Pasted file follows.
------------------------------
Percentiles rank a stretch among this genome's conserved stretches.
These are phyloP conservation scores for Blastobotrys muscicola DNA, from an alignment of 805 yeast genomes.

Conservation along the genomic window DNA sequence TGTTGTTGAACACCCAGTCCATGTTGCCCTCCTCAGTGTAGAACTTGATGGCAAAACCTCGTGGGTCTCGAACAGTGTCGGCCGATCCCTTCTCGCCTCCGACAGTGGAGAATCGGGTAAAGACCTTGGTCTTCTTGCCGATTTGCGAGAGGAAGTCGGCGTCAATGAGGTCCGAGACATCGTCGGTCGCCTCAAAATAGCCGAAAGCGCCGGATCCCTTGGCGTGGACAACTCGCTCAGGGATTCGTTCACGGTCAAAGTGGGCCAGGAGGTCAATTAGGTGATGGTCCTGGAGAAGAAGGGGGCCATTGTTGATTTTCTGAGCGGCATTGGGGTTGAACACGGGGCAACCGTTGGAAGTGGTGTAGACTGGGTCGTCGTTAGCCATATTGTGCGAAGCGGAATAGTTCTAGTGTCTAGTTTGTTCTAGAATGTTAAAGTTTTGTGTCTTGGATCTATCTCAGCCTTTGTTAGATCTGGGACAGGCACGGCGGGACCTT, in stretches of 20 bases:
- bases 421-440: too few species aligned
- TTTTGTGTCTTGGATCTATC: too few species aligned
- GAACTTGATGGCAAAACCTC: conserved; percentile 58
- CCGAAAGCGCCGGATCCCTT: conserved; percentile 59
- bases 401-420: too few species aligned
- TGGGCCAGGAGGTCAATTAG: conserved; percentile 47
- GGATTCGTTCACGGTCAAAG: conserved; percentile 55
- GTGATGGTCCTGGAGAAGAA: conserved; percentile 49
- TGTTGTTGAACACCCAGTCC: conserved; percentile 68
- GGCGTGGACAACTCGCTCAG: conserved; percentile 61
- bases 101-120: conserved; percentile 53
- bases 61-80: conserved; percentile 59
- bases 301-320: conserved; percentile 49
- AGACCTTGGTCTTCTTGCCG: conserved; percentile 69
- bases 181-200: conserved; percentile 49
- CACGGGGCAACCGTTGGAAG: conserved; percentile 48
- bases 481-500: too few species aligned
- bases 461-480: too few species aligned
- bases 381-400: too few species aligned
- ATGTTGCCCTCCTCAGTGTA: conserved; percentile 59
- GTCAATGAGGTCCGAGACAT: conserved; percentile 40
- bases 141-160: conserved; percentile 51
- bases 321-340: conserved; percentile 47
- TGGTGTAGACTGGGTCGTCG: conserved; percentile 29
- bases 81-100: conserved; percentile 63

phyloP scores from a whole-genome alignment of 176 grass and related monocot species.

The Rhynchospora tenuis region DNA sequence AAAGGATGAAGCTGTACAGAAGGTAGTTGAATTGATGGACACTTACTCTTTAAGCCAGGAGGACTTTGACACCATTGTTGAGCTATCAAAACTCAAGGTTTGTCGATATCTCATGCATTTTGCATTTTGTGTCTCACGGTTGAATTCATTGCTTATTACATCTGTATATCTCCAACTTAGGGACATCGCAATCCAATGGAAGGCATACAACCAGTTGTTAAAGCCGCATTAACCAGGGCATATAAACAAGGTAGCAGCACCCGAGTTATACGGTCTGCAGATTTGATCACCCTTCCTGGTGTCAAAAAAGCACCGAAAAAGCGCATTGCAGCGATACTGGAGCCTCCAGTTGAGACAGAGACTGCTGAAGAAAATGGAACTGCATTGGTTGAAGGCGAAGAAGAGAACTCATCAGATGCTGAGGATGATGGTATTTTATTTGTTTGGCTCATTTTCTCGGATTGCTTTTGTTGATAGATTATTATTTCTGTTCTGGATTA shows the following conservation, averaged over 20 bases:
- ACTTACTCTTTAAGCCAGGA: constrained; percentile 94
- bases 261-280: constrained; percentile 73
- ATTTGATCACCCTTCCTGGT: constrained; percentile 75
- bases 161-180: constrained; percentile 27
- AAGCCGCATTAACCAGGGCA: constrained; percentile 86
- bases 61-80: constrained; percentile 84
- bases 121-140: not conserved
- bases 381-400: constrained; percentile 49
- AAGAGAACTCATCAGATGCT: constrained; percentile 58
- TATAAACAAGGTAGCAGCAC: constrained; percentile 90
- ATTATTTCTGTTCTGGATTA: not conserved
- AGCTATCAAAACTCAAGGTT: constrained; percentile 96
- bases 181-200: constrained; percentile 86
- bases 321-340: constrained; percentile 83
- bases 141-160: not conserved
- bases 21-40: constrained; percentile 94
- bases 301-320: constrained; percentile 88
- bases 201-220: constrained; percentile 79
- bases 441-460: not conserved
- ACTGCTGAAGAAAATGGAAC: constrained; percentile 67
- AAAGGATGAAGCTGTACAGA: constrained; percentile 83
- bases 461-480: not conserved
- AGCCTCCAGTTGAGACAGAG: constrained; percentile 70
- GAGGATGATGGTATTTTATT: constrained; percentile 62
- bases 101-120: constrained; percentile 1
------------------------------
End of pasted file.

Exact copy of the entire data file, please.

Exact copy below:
Percentiles rank a stretch among this genome's conserved stretches.
These are phyloP conservation scores for Blastobotrys muscicola DNA, from an alignment of 805 yeast genomes.

Conservation along the genomic window DNA sequence TGTTGTTGAACACCCAGTCCATGTTGCCCTCCTCAGTGTAGAACTTGATGGCAAAACCTCGTGGGTCTCGAACAGTGTCGGCCGATCCCTTCTCGCCTCCGACAGTGGAGAATCGGGTAAAGACCTTGGTCTTCTTGCCGATTTGCGAGAGGAAGTCGGCGTCAATGAGGTCCGAGACATCGTCGGTCGCCTCAAAATAGCCGAAAGCGCCGGATCCCTTGGCGTGGACAACTCGCTCAGGGATTCGTTCACGGTCAAAGTGGGCCAGGAGGTCAATTAGGTGATGGTCCTGGAGAAGAAGGGGGCCATTGTTGATTTTCTGAGCGGCATTGGGGTTGAACACGGGGCAACCGTTGGAAGTGGTGTAGACTGGGTCGTCGTTAGCCATATTGTGCGAAGCGGAATAGTTCTAGTGTCTAGTTTGTTCTAGAATGTTAAAGTTTTGTGTCTTGGATCTATCTCAGCCTTTGTTAGATCTGGGACAGGCACGGCGGGACCTT, in stretches of 20 bases:
- bases 421-440: too few species aligned
- TTTTGTGTCTTGGATCTATC: too few species aligned
- GAACTTGATGGCAAAACCTC: conserved; percentile 58
- CCGAAAGCGCCGGATCCCTT: conserved; percentile 59
- bases 401-420: too few species aligned
- TGGGCCAGGAGGTCAATTAG: conserved; percentile 47
- GGATTCGTTCACGGTCAAAG: conserved; percentile 55
- GTGATGGTCCTGGAGAAGAA: conserved; percentile 49
- TGTTGTTGAACACCCAGTCC: conserved; percentile 68
- GGCGTGGACAACTCGCTCAG: conserved; percentile 61
- bases 101-120: conserved; percentile 53
- bases 61-80: conserved; percentile 59
- bases 301-320: conserved; percentile 49
- AGACCTTGGTCTTCTTGCCG: conserved; percentile 69
- bases 181-200: conserved; percentile 49
- CACGGGGCAACCGTTGGAAG: conserved; percentile 48
- bases 481-500: too few species aligned
- bases 461-480: too few species aligned
- bases 381-400: too few species aligned
- ATGTTGCCCTCCTCAGTGTA: conserved; percentile 59
- GTCAATGAGGTCCGAGACAT: conserved; percentile 40
- bases 141-160: conserved; percentile 51
- bases 321-340: conserved; percentile 47
- TGGTGTAGACTGGGTCGTCG: conserved; percentile 29
- bases 81-100: conserved; percentile 63

phyloP scores from a whole-genome alignment of 176 grass and related monocot species.

The Rhynchospora tenuis region DNA sequence AAAGGATGAAGCTGTACAGAAGGTAGTTGAATTGATGGACACTTACTCTTTAAGCCAGGAGGACTTTGACACCATTGTTGAGCTATCAAAACTCAAGGTTTGTCGATATCTCATGCATTTTGCATTTTGTGTCTCACGGTTGAATTCATTGCTTATTACATCTGTATATCTCCAACTTAGGGACATCGCAATCCAATGGAAGGCATACAACCAGTTGTTAAAGCCGCATTAACCAGGGCATATAAACAAGGTAGCAGCACCCGAGTTATACGGTCTGCAGATTTGATCACCCTTCCTGGTGTCAAAAAAGCACCGAAAAAGCGCATTGCAGCGATACTGGAGCCTCCAGTTGAGACAGAGACTGCTGAAGAAAATGGAACTGCATTGGTTGAAGGCGAAGAAGAGAACTCATCAGATGCTGAGGATGATGGTATTTTATTTGTTTGGCTCATTTTCTCGGATTGCTTTTGTTGATAGATTATTATTTCTGTTCTGGATTA shows the following conservation, averaged over 20 bases:
- ACTTACTCTTTAAGCCAGGA: constrained; percentile 94
- bases 261-280: constrained; percentile 73
- ATTTGATCACCCTTCCTGGT: constrained; percentile 75
- bases 161-180: constrained; percentile 27
- AAGCCGCATTAACCAGGGCA: constrained; percentile 86
- bases 61-80: constrained; percentile 84
- bases 121-140: not conserved
- bases 381-400: constrained; percentile 49
- AAGAGAACTCATCAGATGCT: constrained; percentile 58
- TATAAACAAGGTAGCAGCAC: constrained; percentile 90
- ATTATTTCTGTTCTGGATTA: not conserved
- AGCTATCAAAACTCAAGGTT: constrained; percentile 96
- bases 181-200: constrained; percentile 86
- bases 321-340: constrained; percentile 83
- bases 141-160: not conserved
- bases 21-40: constrained; percentile 94
- bases 301-320: constrained; percentile 88
- bases 201-220: constrained; percentile 79
- bases 441-460: not conserved
- ACTGCTGAAGAAAATGGAAC: constrained; percentile 67
- AAAGGATGAAGCTGTACAGA: constrained; percentile 83
- bases 461-480: not conserved
- AGCCTCCAGTTGAGACAGAG: constrained; percentile 70
- GAGGATGATGGTATTTTATT: constrained; percentile 62
- bases 101-120: constrained; percentile 1